(CNSNews.com) – The group known as the Islamic State of Iraq and the Levant (ISIS) -- recently shortened to "Islamic State" -- has released an online video purportedly showing its leader delivering a sermon in its Iraqi stronghold, as Sunni Islamists battle online over ISIS’ recently-proclaimed caliphate.
The man identified as Ibrahim Awwad Ibrahim Ali al-Badri, who has now taken to calling himself Abu Bakr al-Baghdadi or “Caliph Ibrahim," spoke for more than 20 minutes from Mosul’s Great Mosque on Friday.
The speaker demanded obedience from Muslims, extolled the significance of the restoration of the caliphate, and spoke of the double blessing of Allah on those who wage jihad during Ramadan, the Islamic fasting month which began a week ago.
Assuming the speaker is Baghdadi, it would be the first public appearance of an Islamic radical who has been so secretive only two known photographs of him have been previously known to exist.
ISIS’ recent declaration of a caliphate in areas it claims to control in Syria and Iraq was essentially a claim to lead the world’s Sunni Muslims – it views Shi’ites as heretics – and included a demand that all pledge allegiance to Baghdadi.
On Sunday it was reported that ISIS, which now calls itself simply Islamic State, has started to print and issue passports. According to Al-Arabiya, a photo of the document shows the words “State of the Islamic Caliphate” at the top of the cover, and at the bottom a warning that if the holder of the passport is harmed, “we will deploy armies for his service.”
The announcement of a caliphate, 90 years after the last one was abolished by Turkish leader Mustafa Kemal Ataturk, sparked a debate on social media and other websites among prominent Sunni figures and organizations, one which far the terrorist group seems so far to be losing.
Since ISIS named the Muslim Brotherhood among its foes, not surprisingly the Muslim Brotherhood’s spiritual leader, the Qatar-based cleric Yusef al-Qaradawi, gave it the thumbs down on Saturday, saying the caliphate declaration violates Islamic law (shari’a.)
The title of caliph, he said, could only be bestowed by the entire Muslim nation, not by an individual group.
Qaradawi said Muslims look forward to the restoration of the caliphate, but the ISIS declaration was “void under shari’a and has dangerous consequences for the Sunnis in Iraq and for the revolt in Syria.”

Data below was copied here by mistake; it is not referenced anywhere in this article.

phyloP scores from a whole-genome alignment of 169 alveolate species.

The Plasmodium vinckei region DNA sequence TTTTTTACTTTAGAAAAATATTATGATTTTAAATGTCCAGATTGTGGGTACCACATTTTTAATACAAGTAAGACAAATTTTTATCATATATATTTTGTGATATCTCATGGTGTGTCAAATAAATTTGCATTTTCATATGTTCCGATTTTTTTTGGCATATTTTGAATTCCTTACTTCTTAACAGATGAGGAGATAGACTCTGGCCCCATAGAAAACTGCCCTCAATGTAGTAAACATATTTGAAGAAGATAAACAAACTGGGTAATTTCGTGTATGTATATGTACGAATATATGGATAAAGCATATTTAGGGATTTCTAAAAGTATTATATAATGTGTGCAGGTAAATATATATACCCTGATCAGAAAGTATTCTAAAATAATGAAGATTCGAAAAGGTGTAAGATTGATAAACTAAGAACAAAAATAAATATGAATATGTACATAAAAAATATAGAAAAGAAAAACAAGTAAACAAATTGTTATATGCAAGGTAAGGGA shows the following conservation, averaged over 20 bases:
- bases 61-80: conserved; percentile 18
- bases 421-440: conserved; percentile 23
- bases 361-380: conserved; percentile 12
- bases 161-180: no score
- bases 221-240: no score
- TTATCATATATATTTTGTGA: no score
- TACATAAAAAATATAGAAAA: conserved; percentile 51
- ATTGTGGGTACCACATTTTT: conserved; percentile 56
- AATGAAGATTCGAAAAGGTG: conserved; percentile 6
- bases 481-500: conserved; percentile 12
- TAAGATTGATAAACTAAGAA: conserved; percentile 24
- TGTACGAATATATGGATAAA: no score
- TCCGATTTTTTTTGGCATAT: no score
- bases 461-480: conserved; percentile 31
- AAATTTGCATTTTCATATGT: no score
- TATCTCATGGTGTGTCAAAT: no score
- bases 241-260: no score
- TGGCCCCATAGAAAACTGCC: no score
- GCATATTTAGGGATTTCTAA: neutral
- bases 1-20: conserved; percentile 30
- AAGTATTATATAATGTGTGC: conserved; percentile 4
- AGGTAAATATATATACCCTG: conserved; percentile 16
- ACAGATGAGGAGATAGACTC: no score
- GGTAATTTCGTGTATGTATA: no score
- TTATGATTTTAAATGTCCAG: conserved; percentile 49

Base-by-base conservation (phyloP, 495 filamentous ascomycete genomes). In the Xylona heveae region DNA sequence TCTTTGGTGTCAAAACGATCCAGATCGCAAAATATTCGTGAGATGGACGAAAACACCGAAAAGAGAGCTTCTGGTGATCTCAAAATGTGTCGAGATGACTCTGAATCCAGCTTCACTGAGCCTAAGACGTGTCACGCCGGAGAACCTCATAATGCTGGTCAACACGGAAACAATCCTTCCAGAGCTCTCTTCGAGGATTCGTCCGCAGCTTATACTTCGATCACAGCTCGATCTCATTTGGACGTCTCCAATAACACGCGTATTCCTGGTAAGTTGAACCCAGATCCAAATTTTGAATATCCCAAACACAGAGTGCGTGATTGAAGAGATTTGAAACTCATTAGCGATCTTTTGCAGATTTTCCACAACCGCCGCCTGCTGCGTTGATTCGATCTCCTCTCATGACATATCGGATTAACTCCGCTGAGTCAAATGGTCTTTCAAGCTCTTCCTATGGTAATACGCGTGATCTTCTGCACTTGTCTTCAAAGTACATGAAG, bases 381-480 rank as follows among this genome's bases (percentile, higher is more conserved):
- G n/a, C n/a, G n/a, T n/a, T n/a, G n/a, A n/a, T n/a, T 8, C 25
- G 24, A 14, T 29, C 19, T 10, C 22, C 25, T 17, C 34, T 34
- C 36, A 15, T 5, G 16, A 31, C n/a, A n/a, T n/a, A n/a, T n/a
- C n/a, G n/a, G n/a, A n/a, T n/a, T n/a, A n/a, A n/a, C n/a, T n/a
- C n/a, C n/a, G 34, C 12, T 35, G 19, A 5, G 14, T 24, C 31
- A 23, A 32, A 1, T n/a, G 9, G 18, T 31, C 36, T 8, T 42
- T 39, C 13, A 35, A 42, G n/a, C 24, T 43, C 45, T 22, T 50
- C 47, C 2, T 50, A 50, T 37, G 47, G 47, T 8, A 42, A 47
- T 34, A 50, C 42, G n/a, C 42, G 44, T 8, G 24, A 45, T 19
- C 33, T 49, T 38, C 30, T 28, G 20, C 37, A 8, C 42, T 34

The grand imam of Al-Azhar in Cairo, a body established in the 10th century and widely regarded as the top seat of learning in Sunni Islam, has also given the ISIS caliphate short shrift, with a spokesman quoted as saying that “all those who are today speaking of an Islamic state are terrorists.”
Another Sunni body to deliver a negative verdict was the Association of Muslim Scholars in Iraq, which said in a statement posted online that announcing a caliphate or emirate under current conditions “is not in the interest of Iraq and its unity now, and will be taken as a pretext to divide the country and harming people.”
Leading Sunni figure and shari’a specialist, Ahmed al-Risouni, called the ISIS announcement a “mirage” and “pipe dream,” in terms both of legitimacy and of actual facts on the ground.
Most of these Islamic figures are supporters of the anti-Assad rebellion in Syria, which has been plagued by infighting among different nationalist and jihadist factions including ISIS and the al-Qaeda affiliate in Syria, the Al-Nusra Front.
Last week nine leading rebel groups in Syria posted online a joint statement last week rejecting the caliphate declaration, according to the Foundation for Defense of Democracies’ Long War Journal.
The groups, which included Al-Nusra, called the ISIS initiative an attempt to “abort the blessed revolutions in Syria and Iraq.”
The ISIS-al-Nusra split arose after Baghdadi made a bid for leadership of all al-Qaeda elements among the rebels, under the name ISIS. Al-Qaeda’s Pakistan-based leader Ayman al-Zawahiri rejected the move, instructed ISIS to focus its campaign on Iraq and declared the al-Nusra Front to be the only official al-Qaeda affiliate fighting in Syria.
Al-Zawahiri himself has not yet spoken publicly on the ISIS caliphate bid.
Aaron Reese of the Institute of the Study of War said Baghdadi’s sermon in Mosul was an indication that “ISIS control in northern Iraq is uncontested,” and presented “a major challenge” to al-Zawahiri.